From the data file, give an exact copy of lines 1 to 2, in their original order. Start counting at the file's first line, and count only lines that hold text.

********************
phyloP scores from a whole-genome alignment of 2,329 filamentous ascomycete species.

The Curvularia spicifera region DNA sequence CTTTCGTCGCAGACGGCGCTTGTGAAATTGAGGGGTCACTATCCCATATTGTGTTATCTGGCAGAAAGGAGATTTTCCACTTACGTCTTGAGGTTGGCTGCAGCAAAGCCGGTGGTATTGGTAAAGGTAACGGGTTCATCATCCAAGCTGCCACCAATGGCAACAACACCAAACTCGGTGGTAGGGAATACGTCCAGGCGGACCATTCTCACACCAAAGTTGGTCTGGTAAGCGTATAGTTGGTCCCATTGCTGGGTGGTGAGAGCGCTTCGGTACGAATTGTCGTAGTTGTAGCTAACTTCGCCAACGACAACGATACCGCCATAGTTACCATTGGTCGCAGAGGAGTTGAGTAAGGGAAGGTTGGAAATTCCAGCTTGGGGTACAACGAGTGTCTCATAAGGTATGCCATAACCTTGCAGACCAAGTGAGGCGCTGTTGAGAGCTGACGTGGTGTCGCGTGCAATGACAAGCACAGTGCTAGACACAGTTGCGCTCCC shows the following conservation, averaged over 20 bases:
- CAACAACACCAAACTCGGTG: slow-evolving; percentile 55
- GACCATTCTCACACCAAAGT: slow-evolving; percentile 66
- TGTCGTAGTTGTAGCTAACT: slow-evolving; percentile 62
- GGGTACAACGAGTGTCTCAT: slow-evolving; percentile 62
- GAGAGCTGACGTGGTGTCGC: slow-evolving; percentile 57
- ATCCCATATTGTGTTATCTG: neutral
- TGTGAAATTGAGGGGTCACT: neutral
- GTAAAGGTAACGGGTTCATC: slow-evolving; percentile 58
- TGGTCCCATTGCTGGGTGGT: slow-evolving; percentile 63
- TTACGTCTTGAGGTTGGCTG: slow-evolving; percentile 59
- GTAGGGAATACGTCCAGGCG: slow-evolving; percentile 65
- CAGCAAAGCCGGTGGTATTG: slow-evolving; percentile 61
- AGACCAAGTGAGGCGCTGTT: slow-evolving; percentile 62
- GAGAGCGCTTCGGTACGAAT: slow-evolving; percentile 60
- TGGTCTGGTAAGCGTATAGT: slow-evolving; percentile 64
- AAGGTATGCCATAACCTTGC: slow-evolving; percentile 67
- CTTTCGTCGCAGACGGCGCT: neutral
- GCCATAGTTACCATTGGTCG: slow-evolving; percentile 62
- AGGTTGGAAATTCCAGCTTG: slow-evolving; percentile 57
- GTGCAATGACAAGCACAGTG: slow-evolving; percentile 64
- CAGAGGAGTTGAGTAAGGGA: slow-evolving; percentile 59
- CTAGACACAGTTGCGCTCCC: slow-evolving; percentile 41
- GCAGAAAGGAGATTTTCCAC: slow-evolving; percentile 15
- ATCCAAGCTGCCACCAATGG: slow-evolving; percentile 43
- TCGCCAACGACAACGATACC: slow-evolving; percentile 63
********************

phyloP scores from a whole-genome alignment of 2,329 filamentous ascomycete species.

The Curvularia spicifera region DNA sequence CTTTCGTCGCAGACGGCGCTTGTGAAATTGAGGGGTCACTATCCCATATTGTGTTATCTGGCAGAAAGGAGATTTTCCACTTACGTCTTGAGGTTGGCTGCAGCAAAGCCGGTGGTATTGGTAAAGGTAACGGGTTCATCATCCAAGCTGCCACCAATGGCAACAACACCAAACTCGGTGGTAGGGAATACGTCCAGGCGGACCATTCTCACACCAAAGTTGGTCTGGTAAGCGTATAGTTGGTCCCATTGCTGGGTGGTGAGAGCGCTTCGGTACGAATTGTCGTAGTTGTAGCTAACTTCGCCAACGACAACGATACCGCCATAGTTACCATTGGTCGCAGAGGAGTTGAGTAAGGGAAGGTTGGAAATTCCAGCTTGGGGTACAACGAGTGTCTCATAAGGTATGCCATAACCTTGCAGACCAAGTGAGGCGCTGTTGAGAGCTGACGTGGTGTCGCGTGCAATGACAAGCACAGTGCTAGACACAGTTGCGCTCCC shows the following conservation, averaged over 20 bases: